To try and shorten it and simplify as much as possible, there is really what I would consider three key pillars to maintaining [our results] in the long-term.
The first is developing a good routine of regular exercise. Whether it be cardio or ideally with at least some strength training, because then you can keep your metabolism revved up and working in your favor to burn extra calories. As evidenced by the fact that you’re eating almost 1800 calories and weighing less than you were when we first started.
And that leads to the second pillar, which I think is the long-term aspect that a lot of people miss. This gradual process of reviving your metabolism and slowly increasing the calories, in addition to the strength training, to realize what I would call our, “maximum maintenance potential.” Maximum maintenance potential is the maximum number of calories that we can reasonably train our body to consume before we start gaining weight.
What that does is even if we were to stop adding calories right now after this jump, and 1,746 was your, for hypothetical purposes, your maximum maintenance potential, then managing 1,700 almost 1,800 calories to maintain your bodyweight diet over the span of the rest of your life is way easier than 1,500 calories or 1,400 calories. It gives you so much more wiggle room. Even if you ate a normal 1,400 calorie diet, like what you were used to, that still gives you almost 400 calories if you want a dessert at the end of the day, every now and again. So that’s the second pillar: trying to figure out what’s that maximum calorie goal you can have.
And again, the more strength training you do and the more muscle you have, the higher that number can potentially be. That’s how they intersect with each other.
The third pillar is understanding the order and priorities, nutritionally, of what actually factors into us gaining weight or losing weight.
It’s that hierarchy of the total calories first, then the amount of protein that we’re getting, and then understanding the carbs and fat ratios, and so forth. Ideally, we want to try to be optimizing each of those things. (Click here to watch the nutrition hierarchy for body composition change masterclass.)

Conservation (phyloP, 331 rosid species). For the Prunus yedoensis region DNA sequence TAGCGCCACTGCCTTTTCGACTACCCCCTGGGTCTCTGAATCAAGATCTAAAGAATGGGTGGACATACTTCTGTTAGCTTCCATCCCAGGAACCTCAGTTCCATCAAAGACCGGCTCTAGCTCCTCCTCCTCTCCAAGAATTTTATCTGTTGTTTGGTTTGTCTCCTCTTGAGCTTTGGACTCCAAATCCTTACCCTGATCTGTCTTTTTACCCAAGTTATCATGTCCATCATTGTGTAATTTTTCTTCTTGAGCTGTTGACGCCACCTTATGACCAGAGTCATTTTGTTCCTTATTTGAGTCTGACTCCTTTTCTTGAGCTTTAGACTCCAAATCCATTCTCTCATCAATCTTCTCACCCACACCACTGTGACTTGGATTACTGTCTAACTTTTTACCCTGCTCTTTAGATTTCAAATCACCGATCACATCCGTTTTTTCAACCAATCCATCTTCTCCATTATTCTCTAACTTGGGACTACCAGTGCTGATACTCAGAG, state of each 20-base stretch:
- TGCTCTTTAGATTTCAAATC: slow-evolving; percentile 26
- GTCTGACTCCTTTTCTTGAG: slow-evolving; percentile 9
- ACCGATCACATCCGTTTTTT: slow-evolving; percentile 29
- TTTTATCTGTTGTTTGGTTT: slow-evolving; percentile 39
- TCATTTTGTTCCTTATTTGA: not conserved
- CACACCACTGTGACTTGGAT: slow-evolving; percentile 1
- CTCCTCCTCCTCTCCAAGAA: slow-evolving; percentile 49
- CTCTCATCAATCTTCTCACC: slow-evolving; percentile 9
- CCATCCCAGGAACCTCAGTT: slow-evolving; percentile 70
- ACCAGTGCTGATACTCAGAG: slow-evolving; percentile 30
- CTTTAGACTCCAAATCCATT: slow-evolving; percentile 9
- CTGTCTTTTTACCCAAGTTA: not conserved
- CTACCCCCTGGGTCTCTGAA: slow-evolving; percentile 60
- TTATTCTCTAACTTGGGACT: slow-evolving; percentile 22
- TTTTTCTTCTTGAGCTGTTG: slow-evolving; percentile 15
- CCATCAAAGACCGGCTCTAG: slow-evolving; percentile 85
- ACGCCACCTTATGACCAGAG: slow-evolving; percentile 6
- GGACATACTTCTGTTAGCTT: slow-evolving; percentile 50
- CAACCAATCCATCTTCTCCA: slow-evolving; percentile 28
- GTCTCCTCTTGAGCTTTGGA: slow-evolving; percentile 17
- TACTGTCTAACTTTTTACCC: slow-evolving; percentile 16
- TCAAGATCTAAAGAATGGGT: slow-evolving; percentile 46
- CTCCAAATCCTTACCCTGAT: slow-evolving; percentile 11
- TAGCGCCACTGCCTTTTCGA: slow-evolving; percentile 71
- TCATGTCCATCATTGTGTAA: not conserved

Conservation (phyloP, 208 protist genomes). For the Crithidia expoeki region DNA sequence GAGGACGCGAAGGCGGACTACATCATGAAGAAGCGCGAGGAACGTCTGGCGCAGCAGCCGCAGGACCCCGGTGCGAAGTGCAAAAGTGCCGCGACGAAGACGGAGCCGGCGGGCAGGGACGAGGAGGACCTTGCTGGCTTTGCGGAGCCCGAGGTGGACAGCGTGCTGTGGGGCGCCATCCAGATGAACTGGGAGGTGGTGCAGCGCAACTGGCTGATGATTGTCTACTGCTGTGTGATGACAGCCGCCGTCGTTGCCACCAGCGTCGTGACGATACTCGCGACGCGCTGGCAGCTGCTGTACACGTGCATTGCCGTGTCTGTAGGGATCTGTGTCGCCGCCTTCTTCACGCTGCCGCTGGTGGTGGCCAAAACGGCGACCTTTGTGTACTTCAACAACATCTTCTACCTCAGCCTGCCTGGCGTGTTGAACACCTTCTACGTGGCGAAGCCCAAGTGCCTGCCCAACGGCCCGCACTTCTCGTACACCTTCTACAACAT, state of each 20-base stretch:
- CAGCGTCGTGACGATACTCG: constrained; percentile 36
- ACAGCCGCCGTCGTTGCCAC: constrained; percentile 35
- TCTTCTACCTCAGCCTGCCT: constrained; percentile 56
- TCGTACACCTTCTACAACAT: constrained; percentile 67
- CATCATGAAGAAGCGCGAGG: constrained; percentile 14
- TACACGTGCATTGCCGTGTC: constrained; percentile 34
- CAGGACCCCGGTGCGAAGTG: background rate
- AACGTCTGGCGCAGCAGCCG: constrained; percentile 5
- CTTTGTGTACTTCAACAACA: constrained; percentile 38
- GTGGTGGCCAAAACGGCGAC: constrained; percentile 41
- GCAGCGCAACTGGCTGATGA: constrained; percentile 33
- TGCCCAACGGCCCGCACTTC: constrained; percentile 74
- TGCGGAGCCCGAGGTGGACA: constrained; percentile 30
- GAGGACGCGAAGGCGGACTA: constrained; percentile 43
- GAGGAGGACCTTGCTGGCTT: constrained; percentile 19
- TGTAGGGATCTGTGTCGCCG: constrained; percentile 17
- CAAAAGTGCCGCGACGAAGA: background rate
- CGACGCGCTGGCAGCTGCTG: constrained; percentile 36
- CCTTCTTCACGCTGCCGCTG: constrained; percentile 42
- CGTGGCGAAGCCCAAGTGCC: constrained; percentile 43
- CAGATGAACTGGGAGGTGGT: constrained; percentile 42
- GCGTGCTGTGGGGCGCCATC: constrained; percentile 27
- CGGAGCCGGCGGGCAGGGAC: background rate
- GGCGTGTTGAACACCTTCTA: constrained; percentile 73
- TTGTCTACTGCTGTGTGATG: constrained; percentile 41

We want to hit our calorie goal, which is the maximum maintenance level we previously talked about. Then hitting our protein goals so that we can maximize our muscle growth potential to continue to contribute to all of these other things we’ve been talking about. And then also find a good balance of carbs and fats so that we feel satisfied during the day and not hungry, but we also have enough energy throughout the day, and we’re just kind of optimizing our health.
But we also need to understand that when it’s a situation out of the ordinary: we’re on vacation, it’s the holidays, we’re visiting family, the family is visiting us, we’re going out for an anniversary or celebration or something, and we know we’re going to do something differently, that we know how to manage that appropriately. It involves being as healthy as we can most of the time, but then understanding, “okay, even if I’m going to indulge a little bit, I know I’m going to forego trying to get the right balance of carbs and fats. I’m going to try my best to get protein, but at the end of the day, as long as I changed some of my normal meals (maybe I make them smaller) my calories are roughly the same.” Then at the very least, or rather at the worst, we know that day is just “null” one way or the other because we didn’t hit our protein or it may have not been the healthiest food.
Sure, we may not be contributing to better health, but we’re also not detracting from it either. The net effect is zero.
And so all of these things intersect with each other: understanding how to optimize nutrition but also know how to prioritize the right things when we go off-script, and having that maximum amount of calories that gives us the biggest wiggle room with which to do that, and finally just keeping the exercise habits going so that we can continue to support all of those other things. This is the perfect arrangement of ensuring that we keep the results for the long-term.
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